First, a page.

Notes from a paper about behavioral sciences and public policy

The title of the paper is “Overcoming behavioural failings: Insights for public administrators and policy makers“. The authors are Gulzar Natarajan and Dr. TV Somanathan. I found the points in the paper applicable in my own life, and suspect most of you will as well.

  1. Most modern advances in what is referred to as “new public management” focuses, they say, in institutions, processes and protocols. “Missing is the individual”.
  2. They focus on two areas: personal and professional. My notes today are form the first half of this paper, that is, the personal:
    1. Read and digest basic management principles from any one ‘standard’ text. Keep referring to this book throughout.
    2. Do not lick upwards and kick downwards.
    3. Classify work into three categories – the important, unimportant, and the rest. Be assiduous in following-up the important, ruthless with ignoring the unimportant and letting the system take care of it, and use judgement to delegate and intervene only when essential in case of the rest. Be prepared to accept reasonable or satisfactory quality in unimportant matters but seek excellence in important matters.
    4. Learn that you are part of a team, and work accordingly.

      (What this means in practice is that it is the institutional work that matters, not your own personal glory or legacy.)
    5. Writing is a skill which can be learnt and improved. Devote time and attention to improving your writing. Do write and re-write important drafts on policy matters until they convey exactly what you want them to convey. Think of possible ways your writing might be misinterpreted and change the wording accordingly to avoid ambiguity.

      (Write!)
    6. Be as courteous as possible as consistently as possible in your personal and professional life. Courtesy is twice blessed: It helps those who meet you, and enhances your professional effectiveness.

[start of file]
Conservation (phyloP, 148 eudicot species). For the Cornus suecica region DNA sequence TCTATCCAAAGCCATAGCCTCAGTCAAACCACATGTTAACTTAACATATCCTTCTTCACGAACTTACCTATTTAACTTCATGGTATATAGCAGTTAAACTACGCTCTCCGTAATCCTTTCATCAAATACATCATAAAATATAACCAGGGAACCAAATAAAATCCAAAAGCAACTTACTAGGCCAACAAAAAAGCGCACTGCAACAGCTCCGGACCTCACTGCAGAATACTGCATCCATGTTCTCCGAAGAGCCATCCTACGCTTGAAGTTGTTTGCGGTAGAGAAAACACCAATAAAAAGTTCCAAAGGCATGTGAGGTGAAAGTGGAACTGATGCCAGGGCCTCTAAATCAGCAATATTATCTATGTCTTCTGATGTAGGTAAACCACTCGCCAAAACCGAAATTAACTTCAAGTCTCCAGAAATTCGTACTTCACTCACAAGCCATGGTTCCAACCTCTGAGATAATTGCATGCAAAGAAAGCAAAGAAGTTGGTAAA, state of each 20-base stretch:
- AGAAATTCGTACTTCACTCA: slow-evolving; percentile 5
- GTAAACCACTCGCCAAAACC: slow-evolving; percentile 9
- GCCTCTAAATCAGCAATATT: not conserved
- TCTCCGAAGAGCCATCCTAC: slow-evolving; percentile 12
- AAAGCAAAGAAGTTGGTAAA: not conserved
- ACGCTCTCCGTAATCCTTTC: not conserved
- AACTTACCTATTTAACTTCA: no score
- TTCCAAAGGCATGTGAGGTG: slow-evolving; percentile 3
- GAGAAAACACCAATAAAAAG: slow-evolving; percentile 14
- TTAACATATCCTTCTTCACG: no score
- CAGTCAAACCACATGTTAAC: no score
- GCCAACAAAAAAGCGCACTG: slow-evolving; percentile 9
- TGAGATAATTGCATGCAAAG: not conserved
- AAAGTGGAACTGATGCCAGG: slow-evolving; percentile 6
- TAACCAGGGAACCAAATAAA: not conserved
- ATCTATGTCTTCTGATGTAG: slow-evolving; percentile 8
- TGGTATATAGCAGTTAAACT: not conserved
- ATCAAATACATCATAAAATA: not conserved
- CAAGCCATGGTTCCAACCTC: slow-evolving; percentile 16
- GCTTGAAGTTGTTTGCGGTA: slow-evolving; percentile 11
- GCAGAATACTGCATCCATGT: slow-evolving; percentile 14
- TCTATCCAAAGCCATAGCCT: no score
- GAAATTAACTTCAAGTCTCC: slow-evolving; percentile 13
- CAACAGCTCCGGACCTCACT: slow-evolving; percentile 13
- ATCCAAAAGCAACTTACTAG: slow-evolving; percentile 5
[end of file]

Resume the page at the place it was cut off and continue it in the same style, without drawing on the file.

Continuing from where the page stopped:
7. To the extent that any decision is an exercise of judgement, benefitting one party or favouring one viewpoint, it is perfectly reasonable and fair for democratically elected governments and hierarchical superiors to make their informed choices even if contrary to the views expressed by us. As long as the due process has been followed, and there is no illegality, it is our duty to respect the decision and act on it. We need to move on with doing our work.

      (I am not sure I agree with this point. Or at least, I remain conflicted about how to think about it.)
    8. Never stop learning!
    9. Set up ways for feedback to reach you as quickly as possible, as anonymously as possible and as often as possible.
    10. Internships matter.

      They make the recommendation for IAS officers, but it is oh-so-true for academia! That is, more people in academia should step out of their cocoons and see how the real world works.
    11. Build out your network. Nurture it, grow it, tend to it.

      I am really, really bad at this!

Growth. Just, only, simply Growth.

Anybody who has been subjected to an introductory econ class by me has inevitably been through this:

I’ve been talking about Gapminder in my classes for over a decade now, and have written about it on these pages a number of times. I’m still to come even remotely close to being bored: it is simply that good. But today, I want to point out a feature of this graph that is a nice way to get started on thinking about economic growth.

As I always say when I introduce Gapminder to students for the first time, this is what Hans Rosling1 used to call the “Health and Wealth” chart – for obvious reasons. This is the crucial bit though: there is no country that is towards the top left of this chart, and there is no country that is towards the bottom right.

Rich countries – that is, countries with high GDP per capita – have better health outcomes. Poor countries – that is, countries with lower GDP per capita – have worse health outcomes. Yes, we are measuring health through only one parameter, and yes we can never be sure in what direction the causality runs2 – all that I’ll happily concede. But still, richer countries have better health outcomes. I’m, as they say, willing to die on this hill.